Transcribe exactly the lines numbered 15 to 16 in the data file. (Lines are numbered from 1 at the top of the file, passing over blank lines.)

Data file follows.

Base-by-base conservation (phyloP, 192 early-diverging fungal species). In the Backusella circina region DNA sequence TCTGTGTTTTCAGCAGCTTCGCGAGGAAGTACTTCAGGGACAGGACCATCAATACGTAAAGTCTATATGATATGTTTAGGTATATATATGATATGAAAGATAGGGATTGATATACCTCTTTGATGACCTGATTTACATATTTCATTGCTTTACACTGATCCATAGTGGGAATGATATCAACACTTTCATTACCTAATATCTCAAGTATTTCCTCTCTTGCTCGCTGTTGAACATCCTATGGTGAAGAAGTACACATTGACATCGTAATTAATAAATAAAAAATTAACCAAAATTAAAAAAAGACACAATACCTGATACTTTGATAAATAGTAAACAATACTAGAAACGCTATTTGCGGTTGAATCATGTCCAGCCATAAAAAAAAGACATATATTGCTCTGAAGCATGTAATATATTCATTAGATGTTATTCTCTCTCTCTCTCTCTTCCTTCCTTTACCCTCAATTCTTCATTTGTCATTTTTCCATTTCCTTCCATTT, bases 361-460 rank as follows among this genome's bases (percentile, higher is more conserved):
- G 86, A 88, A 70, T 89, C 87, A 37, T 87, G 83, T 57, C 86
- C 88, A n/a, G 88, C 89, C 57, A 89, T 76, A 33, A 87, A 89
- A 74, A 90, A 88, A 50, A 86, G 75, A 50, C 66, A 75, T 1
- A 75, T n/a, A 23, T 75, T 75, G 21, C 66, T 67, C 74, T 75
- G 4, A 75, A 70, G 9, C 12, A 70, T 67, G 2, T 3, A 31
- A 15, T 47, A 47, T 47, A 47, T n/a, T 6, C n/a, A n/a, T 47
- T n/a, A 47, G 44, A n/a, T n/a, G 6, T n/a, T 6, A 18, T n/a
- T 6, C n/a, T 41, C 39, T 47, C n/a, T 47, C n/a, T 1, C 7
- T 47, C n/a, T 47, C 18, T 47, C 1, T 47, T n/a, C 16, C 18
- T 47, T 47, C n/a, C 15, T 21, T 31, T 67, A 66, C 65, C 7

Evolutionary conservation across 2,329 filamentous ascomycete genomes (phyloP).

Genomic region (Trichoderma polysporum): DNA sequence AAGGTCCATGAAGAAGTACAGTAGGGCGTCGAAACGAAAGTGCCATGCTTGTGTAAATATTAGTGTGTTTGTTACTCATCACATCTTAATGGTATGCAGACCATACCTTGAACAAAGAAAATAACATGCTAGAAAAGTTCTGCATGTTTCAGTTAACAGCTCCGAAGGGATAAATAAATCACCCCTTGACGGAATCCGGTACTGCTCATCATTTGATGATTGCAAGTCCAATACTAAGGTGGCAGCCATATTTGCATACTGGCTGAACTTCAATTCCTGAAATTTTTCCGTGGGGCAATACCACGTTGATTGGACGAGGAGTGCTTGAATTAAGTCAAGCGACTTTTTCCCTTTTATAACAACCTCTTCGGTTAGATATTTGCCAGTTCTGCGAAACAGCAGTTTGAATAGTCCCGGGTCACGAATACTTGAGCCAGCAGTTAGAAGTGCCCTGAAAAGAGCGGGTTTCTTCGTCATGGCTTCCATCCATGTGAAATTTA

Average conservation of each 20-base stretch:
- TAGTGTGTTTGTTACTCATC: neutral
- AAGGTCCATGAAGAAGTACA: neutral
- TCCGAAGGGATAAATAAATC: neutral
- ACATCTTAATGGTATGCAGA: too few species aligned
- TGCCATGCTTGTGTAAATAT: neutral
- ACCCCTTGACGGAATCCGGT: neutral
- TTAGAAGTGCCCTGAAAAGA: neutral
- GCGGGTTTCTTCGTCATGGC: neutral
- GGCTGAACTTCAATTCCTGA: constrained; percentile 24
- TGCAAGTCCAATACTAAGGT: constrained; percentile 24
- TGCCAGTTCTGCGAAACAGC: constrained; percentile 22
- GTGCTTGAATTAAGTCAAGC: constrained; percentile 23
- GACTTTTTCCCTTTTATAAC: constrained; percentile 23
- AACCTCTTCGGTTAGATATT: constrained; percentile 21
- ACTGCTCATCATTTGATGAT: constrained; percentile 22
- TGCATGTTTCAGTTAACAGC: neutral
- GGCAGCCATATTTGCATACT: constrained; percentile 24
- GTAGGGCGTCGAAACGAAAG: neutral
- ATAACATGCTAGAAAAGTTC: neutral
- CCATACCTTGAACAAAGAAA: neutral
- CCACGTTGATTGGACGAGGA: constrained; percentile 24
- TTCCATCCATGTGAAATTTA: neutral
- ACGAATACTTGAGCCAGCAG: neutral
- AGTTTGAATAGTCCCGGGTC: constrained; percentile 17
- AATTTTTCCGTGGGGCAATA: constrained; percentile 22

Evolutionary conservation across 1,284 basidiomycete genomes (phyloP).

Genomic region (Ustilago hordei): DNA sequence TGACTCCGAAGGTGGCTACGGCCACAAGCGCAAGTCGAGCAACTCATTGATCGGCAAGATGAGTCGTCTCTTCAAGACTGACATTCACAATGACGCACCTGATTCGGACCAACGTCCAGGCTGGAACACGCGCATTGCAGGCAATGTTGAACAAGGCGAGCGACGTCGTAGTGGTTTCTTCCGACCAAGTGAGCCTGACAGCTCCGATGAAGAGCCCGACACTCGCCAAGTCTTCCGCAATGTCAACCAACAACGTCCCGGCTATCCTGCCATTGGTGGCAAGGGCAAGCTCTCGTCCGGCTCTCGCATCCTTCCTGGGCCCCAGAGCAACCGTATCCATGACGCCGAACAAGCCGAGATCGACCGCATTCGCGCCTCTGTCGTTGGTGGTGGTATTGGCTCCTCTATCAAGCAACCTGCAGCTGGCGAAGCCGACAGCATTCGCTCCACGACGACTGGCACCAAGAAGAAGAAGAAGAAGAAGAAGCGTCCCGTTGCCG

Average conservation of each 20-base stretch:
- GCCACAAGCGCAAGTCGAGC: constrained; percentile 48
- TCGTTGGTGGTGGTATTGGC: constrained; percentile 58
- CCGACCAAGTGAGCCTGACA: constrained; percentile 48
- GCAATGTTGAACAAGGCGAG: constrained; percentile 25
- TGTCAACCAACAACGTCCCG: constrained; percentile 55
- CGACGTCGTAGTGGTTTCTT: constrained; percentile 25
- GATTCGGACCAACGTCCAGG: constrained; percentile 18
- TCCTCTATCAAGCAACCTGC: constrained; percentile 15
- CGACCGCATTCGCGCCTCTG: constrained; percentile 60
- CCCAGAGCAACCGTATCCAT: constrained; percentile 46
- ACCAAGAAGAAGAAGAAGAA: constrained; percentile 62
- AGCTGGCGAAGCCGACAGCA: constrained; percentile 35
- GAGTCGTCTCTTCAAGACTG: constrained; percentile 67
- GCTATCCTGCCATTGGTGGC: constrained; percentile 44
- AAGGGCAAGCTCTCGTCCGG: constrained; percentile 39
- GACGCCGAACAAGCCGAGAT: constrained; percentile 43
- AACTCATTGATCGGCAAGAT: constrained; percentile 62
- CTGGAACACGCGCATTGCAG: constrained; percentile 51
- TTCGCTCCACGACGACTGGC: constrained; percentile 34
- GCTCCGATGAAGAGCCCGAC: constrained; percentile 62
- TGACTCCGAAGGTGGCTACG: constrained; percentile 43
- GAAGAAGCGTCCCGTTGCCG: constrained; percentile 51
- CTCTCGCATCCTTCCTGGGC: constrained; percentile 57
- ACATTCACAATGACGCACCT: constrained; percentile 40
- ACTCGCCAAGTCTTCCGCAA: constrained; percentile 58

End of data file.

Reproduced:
- TAGTGTGTTTGTTACTCATC: neutral
- AAGGTCCATGAAGAAGTACA: neutral